No vetting of interpreters in violence cases

interpreters UNThe UN General Assembly need a lot of interpreters. Illustration photo: Alina Zienowicz

Violent interpreters are allowed to work in violence-related litigation

An interpreter – sentenced for violence – was allowed to work with violence-related litigation by a Norwegian Court of Law. The practice is possible because Norwegian courts do not have access to check the interpreters’ problems or background.

 

NRK news has access to documents showing that the interpreter has interpreted in several violence-related cases.

“This is not acceptable,” said Knut Kolloen, who acts as district court judge in Nedre Telemark District Court.

Interpreters are often crucial for the parties to a trial to understand each other. But then they can work with a criminal text, which Kolloen believes is problematic.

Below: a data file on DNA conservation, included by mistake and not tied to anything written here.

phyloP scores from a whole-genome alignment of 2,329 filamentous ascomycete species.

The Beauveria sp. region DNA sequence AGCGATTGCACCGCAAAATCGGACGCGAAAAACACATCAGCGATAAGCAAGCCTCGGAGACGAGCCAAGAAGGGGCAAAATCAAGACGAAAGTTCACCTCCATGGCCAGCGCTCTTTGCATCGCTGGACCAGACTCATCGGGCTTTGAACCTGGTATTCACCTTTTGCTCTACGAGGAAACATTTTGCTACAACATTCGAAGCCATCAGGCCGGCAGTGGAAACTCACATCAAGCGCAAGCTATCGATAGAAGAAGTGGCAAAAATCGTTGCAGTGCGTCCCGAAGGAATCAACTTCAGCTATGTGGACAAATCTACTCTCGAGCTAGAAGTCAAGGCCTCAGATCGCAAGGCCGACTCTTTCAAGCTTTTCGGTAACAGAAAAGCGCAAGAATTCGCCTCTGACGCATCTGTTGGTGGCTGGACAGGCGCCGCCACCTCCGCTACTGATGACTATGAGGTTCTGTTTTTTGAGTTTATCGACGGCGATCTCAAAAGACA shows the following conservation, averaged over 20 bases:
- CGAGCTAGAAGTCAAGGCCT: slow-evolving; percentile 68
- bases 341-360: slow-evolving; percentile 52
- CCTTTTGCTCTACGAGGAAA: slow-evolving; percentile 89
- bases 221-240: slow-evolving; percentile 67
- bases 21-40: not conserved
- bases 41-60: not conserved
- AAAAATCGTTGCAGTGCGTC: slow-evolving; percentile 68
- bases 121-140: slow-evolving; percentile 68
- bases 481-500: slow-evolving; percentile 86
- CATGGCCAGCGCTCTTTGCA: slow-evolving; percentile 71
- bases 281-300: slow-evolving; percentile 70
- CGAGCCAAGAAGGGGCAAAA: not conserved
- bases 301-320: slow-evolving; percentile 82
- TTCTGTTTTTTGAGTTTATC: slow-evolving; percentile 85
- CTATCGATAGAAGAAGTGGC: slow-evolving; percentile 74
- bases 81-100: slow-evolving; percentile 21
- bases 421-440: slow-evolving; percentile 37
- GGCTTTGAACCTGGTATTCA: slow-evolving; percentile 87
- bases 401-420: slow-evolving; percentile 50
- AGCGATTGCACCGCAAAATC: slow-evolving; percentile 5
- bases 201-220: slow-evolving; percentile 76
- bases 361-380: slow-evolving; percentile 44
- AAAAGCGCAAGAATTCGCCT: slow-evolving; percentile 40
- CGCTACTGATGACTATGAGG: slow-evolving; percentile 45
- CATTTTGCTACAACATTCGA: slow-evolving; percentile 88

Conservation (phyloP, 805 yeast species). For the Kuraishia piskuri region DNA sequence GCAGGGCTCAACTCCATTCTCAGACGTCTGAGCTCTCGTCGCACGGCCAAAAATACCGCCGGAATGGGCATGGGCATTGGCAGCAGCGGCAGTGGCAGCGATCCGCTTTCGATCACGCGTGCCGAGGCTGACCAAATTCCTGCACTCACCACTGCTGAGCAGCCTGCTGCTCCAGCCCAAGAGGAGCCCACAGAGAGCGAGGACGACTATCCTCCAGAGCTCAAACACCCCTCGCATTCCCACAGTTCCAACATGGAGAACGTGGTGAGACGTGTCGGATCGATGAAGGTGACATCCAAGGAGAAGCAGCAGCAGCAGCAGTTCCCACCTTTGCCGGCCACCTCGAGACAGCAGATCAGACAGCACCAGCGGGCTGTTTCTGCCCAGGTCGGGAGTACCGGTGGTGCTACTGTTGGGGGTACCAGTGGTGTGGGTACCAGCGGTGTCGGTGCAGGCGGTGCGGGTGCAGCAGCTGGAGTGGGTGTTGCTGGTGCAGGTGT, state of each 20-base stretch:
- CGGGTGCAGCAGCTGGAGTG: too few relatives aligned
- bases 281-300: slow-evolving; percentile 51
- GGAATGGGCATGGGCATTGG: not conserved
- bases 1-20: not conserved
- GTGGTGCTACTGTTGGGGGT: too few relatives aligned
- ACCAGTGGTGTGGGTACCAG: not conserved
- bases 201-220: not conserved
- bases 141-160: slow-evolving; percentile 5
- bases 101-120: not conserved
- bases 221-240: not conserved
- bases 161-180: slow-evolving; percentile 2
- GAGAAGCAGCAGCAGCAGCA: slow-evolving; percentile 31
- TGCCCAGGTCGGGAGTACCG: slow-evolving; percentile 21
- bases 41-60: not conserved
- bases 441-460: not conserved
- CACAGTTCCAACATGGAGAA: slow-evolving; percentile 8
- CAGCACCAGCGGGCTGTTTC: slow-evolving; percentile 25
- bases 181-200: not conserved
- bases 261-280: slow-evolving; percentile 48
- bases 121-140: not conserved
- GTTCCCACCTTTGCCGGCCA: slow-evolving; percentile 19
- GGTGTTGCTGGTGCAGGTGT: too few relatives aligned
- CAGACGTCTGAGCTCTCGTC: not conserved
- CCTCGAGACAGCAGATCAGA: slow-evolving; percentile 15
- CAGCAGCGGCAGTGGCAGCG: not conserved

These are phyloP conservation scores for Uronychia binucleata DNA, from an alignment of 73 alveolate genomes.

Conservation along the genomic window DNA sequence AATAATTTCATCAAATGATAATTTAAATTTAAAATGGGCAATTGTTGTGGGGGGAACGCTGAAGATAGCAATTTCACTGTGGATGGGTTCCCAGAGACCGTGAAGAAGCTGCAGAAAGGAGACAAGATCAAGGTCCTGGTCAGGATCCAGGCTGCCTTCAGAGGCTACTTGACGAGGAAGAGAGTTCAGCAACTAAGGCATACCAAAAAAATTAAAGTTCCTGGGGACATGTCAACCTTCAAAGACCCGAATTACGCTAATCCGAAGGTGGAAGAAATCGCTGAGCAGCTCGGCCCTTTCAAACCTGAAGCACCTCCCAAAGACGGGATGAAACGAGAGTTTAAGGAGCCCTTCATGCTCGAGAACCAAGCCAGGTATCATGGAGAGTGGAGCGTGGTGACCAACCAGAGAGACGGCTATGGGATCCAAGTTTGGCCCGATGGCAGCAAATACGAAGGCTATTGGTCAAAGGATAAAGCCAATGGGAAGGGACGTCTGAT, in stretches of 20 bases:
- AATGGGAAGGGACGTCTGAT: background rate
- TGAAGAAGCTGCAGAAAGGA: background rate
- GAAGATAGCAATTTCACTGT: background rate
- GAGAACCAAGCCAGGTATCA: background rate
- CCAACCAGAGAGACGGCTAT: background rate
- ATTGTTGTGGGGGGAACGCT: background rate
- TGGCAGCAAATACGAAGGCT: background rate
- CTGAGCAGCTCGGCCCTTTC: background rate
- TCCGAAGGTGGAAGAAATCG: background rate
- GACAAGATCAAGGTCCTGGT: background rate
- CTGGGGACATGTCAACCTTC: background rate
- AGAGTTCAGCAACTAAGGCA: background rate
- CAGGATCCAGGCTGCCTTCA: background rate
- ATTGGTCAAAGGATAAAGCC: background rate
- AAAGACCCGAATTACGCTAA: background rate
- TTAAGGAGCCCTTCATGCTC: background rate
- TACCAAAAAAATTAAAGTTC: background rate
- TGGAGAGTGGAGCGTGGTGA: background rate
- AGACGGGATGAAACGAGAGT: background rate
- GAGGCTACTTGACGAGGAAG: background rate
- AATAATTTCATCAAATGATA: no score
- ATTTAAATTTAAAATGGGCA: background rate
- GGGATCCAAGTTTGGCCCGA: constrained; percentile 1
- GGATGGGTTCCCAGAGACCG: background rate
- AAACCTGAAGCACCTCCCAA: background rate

“There may be situations that are dangerous for legal certainty,” Kolloen said.

The Ministry of Justice said they are working on obtaining a qualification for interpreters for inclusion into the Court Act. State Secretary, Torkil Åmland of Fremskrittspartiet (Frp) wrote in an e-mail to the state channel that he will consider gaining momentum for the work.

 

© NTB scanpix / #Norway Today

 

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